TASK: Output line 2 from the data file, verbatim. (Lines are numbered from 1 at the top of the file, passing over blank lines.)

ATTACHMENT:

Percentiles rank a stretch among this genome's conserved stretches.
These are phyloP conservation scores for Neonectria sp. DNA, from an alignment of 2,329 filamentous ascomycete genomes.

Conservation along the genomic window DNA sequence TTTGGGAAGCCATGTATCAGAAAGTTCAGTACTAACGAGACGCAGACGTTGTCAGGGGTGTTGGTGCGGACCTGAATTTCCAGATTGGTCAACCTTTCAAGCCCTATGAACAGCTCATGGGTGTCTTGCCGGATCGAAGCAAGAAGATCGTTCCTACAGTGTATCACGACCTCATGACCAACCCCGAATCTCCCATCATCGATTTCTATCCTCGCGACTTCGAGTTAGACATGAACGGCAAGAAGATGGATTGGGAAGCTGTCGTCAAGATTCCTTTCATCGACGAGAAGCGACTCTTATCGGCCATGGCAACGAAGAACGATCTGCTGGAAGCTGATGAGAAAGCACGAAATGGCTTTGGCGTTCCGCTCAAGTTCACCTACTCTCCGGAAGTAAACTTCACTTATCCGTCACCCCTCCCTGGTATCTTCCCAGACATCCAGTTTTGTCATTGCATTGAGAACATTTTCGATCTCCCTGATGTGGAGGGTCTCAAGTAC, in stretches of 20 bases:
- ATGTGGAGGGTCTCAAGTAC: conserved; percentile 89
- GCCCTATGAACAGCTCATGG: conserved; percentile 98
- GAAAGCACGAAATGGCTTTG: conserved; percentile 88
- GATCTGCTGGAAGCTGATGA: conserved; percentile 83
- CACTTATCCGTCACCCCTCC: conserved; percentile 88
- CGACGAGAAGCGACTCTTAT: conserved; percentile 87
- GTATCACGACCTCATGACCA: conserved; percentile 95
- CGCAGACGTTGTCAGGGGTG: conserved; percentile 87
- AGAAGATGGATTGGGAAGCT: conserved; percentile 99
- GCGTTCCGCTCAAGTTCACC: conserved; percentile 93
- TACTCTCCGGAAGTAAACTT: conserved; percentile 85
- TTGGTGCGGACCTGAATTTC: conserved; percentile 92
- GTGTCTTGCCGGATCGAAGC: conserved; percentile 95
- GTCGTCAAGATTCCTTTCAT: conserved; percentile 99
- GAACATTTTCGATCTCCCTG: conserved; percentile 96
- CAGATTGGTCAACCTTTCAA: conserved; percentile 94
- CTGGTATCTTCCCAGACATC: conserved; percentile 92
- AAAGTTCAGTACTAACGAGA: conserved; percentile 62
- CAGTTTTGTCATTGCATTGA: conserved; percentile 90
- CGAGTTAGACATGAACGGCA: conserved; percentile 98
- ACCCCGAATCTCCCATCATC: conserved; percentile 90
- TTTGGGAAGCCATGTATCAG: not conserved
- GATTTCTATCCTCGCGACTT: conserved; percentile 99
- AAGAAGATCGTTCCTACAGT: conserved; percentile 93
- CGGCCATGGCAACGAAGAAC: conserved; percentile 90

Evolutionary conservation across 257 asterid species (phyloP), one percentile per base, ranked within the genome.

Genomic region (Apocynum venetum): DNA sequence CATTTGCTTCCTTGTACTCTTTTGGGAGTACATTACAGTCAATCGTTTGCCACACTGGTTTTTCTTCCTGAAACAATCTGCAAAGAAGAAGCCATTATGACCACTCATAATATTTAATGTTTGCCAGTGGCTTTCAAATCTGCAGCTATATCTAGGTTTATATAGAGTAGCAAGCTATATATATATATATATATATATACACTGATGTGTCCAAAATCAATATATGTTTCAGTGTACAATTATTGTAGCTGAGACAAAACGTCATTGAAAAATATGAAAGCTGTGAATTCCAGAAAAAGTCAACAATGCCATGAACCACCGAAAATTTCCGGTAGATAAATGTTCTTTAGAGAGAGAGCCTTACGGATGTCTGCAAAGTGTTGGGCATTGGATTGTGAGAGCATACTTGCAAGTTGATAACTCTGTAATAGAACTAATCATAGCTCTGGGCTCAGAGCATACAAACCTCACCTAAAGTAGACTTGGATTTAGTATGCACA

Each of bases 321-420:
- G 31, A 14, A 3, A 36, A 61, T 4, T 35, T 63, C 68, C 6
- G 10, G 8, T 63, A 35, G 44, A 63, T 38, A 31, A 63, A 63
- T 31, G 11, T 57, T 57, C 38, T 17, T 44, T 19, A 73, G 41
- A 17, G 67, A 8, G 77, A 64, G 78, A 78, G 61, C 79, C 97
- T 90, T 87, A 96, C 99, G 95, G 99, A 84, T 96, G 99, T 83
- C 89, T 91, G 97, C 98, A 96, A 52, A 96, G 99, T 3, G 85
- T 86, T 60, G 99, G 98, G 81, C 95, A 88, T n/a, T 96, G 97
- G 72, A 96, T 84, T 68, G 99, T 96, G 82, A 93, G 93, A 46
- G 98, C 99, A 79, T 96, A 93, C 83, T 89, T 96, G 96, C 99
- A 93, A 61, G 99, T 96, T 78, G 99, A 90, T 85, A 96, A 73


These are phyloP conservation scores for Neonectria sp. DNA, from an alignment of 2,329 filamentous ascomycete genomes.